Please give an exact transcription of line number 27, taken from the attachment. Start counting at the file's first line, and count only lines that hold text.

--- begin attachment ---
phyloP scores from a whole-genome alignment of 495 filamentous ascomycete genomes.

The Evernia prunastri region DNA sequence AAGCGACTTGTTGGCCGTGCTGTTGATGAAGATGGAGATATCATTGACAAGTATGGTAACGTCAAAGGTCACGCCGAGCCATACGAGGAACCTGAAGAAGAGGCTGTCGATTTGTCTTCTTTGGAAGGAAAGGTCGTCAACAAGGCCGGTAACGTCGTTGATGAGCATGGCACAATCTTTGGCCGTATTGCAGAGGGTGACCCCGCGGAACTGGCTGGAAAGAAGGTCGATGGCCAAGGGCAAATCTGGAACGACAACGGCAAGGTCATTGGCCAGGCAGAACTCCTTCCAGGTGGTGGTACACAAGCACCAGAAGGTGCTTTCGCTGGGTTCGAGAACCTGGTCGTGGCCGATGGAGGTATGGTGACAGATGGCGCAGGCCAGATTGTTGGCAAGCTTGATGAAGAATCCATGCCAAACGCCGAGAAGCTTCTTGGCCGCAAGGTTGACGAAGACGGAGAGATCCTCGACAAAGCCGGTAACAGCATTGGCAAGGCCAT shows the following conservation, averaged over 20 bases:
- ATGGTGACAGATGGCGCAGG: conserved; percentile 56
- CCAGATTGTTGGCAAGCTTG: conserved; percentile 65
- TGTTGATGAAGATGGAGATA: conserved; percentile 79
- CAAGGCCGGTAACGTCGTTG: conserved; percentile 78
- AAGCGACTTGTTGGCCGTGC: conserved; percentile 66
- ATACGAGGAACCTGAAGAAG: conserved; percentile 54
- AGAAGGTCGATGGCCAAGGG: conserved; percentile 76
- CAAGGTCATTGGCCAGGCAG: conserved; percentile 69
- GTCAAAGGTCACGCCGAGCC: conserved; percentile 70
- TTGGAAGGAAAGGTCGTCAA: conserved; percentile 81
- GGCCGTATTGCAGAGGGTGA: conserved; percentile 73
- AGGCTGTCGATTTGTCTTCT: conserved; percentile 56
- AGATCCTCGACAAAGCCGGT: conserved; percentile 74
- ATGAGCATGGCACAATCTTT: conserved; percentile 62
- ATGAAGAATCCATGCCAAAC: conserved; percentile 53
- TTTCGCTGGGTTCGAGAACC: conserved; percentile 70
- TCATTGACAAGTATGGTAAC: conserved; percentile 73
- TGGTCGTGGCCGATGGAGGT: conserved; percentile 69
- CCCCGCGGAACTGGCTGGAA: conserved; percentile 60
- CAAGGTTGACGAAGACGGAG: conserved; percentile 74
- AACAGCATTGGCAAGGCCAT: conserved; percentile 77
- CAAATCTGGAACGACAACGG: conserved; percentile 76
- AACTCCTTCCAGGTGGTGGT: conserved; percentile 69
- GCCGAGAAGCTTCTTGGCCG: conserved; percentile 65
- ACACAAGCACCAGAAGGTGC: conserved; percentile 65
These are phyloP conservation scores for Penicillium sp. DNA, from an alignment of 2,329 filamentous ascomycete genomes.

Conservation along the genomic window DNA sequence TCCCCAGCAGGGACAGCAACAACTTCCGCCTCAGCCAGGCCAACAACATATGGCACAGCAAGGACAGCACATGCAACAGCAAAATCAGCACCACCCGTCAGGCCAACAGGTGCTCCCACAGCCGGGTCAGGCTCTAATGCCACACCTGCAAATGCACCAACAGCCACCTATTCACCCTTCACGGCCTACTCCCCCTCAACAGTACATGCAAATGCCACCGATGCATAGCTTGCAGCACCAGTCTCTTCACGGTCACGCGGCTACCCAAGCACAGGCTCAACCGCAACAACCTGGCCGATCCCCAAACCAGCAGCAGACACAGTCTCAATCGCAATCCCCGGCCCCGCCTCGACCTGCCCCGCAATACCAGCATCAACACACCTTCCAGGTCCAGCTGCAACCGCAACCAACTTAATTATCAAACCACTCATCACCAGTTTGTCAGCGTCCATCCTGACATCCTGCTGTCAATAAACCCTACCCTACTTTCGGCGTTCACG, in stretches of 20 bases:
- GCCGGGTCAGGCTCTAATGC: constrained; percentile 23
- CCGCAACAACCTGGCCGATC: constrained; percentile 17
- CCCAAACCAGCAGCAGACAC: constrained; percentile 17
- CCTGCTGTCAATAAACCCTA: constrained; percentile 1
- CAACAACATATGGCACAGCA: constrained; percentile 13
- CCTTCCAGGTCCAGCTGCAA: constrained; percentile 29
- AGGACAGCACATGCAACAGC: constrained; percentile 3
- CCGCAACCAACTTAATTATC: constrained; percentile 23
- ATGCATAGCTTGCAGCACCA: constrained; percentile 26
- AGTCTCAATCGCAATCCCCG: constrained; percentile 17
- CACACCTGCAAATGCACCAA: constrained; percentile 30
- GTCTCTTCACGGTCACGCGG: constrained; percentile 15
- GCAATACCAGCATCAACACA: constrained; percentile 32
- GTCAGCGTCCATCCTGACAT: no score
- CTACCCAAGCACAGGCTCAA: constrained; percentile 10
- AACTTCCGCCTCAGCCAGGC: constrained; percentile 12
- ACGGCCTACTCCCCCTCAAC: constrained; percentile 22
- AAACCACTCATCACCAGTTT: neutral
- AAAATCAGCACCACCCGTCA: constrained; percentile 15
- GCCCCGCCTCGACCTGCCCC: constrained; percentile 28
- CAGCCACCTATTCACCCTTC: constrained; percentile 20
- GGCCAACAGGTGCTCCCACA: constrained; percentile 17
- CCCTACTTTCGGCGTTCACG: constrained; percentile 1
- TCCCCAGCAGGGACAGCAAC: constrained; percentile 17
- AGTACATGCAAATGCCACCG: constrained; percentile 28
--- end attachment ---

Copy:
- ACACAAGCACCAGAAGGTGC: conserved; percentile 65